Naloxone, more commonly known by the brand name Narcan, can temporarily block the effects of heroin, OxyContin and other painkillers.

Gov. Deal expands access to drug used to fight opiod overdoses

Georgians will soon have more access to a drug used to reverse opioid overdoses.

Gov. Nathan Deal asked that naloxone, an emergency drug used to reverse the effects of opioids like heroin and oxycodone, be removed from the state’s list of prohibited drugs. He also asked state health officials to allow naloxone to be dispended over-the-counter by pharmacists across Georgia.

“We are now building upon our previous efforts to expand access to naloxone for first responders and others who regularly encounter overdoses as they are occurring by placing this tool in the hands of Georgians, especially parents, who are both firsthand witnesses and victims of opioid overdose,” he said.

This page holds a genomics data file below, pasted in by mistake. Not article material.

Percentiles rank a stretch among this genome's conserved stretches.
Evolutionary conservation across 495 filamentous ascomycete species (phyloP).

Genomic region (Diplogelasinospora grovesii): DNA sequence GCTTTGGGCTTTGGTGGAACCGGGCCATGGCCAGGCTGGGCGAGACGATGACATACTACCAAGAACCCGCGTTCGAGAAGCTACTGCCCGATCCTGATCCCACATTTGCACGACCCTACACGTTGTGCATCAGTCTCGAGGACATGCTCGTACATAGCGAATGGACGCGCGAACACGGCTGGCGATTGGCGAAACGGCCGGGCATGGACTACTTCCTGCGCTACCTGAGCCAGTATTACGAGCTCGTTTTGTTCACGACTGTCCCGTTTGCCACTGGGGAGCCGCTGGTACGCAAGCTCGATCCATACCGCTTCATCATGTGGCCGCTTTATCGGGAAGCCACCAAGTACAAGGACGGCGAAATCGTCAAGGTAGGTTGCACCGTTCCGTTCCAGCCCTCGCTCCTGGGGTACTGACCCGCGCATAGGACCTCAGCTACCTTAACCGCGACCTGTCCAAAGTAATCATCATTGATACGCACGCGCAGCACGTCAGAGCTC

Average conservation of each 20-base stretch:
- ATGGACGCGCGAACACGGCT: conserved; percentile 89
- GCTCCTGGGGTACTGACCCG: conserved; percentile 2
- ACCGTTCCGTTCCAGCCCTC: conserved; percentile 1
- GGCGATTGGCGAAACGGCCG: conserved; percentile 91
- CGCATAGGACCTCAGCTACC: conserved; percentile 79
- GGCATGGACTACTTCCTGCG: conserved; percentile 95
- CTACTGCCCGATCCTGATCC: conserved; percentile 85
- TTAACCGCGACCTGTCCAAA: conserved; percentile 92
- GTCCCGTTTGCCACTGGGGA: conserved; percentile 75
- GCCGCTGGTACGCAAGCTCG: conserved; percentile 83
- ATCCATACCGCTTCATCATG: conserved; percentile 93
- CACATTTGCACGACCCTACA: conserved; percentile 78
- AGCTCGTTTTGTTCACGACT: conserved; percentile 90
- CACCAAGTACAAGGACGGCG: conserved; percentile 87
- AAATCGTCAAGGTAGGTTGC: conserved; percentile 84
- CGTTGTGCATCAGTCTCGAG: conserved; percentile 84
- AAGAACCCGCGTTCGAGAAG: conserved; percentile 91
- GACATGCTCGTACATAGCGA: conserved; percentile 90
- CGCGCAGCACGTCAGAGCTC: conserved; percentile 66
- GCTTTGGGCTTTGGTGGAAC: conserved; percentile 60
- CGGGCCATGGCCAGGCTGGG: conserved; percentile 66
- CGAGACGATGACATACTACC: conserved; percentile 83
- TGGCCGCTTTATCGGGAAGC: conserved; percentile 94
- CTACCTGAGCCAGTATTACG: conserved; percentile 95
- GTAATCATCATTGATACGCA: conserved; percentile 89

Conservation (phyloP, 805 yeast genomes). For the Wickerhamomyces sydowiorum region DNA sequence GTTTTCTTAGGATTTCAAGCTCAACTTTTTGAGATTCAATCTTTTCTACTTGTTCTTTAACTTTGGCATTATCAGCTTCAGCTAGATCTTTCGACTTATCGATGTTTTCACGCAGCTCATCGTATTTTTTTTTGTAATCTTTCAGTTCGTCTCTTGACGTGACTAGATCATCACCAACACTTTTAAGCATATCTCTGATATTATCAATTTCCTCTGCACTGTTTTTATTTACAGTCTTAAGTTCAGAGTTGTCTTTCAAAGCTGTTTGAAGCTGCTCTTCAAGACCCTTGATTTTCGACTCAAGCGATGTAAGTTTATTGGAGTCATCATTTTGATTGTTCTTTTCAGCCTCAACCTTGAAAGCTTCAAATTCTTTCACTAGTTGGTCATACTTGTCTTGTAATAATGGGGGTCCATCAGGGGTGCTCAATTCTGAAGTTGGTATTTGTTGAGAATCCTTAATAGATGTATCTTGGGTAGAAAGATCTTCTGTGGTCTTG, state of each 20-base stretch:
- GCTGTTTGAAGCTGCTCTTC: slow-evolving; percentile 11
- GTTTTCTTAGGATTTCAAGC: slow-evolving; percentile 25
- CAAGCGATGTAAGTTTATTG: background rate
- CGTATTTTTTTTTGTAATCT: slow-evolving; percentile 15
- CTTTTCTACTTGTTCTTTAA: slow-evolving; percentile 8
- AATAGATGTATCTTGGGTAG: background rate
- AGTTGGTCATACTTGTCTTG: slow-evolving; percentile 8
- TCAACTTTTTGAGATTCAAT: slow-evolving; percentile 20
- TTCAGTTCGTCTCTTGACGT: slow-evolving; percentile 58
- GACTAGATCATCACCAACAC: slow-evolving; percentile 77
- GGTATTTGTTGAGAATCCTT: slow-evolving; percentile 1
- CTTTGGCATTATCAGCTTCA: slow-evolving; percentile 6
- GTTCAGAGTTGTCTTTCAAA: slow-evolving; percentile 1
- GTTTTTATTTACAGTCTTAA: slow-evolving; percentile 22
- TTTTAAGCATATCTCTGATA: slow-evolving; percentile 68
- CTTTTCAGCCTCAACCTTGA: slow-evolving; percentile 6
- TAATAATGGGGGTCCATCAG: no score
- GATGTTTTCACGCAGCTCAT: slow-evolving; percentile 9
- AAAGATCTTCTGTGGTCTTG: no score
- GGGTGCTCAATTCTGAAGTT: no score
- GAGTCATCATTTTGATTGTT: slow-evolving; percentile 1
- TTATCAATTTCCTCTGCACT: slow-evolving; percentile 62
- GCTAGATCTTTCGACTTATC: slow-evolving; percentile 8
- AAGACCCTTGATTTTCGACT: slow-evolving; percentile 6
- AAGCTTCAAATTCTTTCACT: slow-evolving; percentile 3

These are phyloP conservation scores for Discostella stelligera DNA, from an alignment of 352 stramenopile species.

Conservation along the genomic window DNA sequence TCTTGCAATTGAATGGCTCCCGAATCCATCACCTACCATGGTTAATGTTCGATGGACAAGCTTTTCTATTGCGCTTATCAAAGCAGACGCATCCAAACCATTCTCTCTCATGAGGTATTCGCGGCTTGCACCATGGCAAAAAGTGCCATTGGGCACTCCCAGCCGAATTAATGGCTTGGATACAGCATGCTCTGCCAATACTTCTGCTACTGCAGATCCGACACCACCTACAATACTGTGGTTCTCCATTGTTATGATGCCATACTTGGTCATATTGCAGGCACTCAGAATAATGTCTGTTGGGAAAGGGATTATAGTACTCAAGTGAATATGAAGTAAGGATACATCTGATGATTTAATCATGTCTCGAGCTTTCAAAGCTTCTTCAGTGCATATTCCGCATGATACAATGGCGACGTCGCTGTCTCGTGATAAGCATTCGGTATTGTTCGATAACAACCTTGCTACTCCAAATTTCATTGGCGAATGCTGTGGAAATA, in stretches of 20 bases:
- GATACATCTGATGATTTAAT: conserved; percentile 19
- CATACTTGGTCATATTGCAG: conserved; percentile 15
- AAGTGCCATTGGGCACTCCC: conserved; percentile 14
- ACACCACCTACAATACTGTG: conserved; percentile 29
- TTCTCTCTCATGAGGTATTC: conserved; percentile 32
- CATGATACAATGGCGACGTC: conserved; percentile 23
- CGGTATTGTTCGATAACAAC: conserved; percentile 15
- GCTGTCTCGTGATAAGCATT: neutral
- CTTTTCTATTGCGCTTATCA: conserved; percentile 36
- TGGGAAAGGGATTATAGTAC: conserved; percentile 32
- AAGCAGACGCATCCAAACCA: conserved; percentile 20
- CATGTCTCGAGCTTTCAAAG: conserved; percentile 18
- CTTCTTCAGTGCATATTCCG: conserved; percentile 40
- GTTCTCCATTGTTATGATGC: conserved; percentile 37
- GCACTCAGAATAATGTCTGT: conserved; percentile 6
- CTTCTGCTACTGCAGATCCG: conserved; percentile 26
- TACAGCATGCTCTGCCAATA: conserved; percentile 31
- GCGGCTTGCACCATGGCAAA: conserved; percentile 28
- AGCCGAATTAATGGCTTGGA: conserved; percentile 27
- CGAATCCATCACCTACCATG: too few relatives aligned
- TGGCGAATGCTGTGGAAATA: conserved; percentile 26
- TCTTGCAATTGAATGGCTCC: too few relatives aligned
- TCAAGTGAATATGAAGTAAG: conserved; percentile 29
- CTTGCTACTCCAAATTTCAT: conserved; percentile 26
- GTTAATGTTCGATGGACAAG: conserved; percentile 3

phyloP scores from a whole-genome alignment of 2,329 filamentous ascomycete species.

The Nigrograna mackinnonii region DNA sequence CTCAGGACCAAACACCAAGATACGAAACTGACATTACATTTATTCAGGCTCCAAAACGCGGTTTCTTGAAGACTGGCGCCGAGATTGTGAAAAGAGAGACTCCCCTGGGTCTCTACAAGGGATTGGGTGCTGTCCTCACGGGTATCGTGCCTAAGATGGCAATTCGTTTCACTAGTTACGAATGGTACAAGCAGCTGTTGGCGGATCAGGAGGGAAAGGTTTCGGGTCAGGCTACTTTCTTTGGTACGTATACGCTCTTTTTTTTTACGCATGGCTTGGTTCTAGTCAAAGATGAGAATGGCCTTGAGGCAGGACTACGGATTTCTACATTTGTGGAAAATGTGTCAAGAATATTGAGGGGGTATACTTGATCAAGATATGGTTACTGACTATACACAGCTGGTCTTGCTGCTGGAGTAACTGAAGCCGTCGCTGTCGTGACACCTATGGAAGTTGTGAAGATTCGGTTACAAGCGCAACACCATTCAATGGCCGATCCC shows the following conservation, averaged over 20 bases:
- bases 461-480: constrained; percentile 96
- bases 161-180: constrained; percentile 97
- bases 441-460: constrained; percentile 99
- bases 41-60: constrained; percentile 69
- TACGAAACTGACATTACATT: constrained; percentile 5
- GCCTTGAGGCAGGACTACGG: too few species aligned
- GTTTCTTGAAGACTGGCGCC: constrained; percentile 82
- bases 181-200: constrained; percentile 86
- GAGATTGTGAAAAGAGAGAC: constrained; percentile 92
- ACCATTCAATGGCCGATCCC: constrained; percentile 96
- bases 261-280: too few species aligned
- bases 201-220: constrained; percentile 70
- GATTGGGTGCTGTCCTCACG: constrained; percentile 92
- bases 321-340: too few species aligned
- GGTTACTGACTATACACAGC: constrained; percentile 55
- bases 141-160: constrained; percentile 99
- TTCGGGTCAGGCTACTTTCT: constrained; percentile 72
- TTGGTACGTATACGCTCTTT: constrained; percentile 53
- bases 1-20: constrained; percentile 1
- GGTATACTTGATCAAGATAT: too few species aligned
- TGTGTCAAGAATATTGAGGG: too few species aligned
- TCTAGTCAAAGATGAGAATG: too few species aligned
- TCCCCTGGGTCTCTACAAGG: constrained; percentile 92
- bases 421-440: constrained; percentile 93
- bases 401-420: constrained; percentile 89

Opioids are contributing to an overdose crisis that killed about a thousand people a year in Georgia between 2006 and 2014. Those deaths involved drugs of all kinds, though most were tied to heroin and prescription painkillers such as fentanyl.

Deal signed legislation in 2014 making Georgia the 19th state to extend legal protections to those who administer naloxone to someone experiencing an overdose. The governor said he plans to introduce additional legislation next year to fight the heroin epidemic, though he didn’t say how.

Read more about the epidemic in Georgia on myajc.com.

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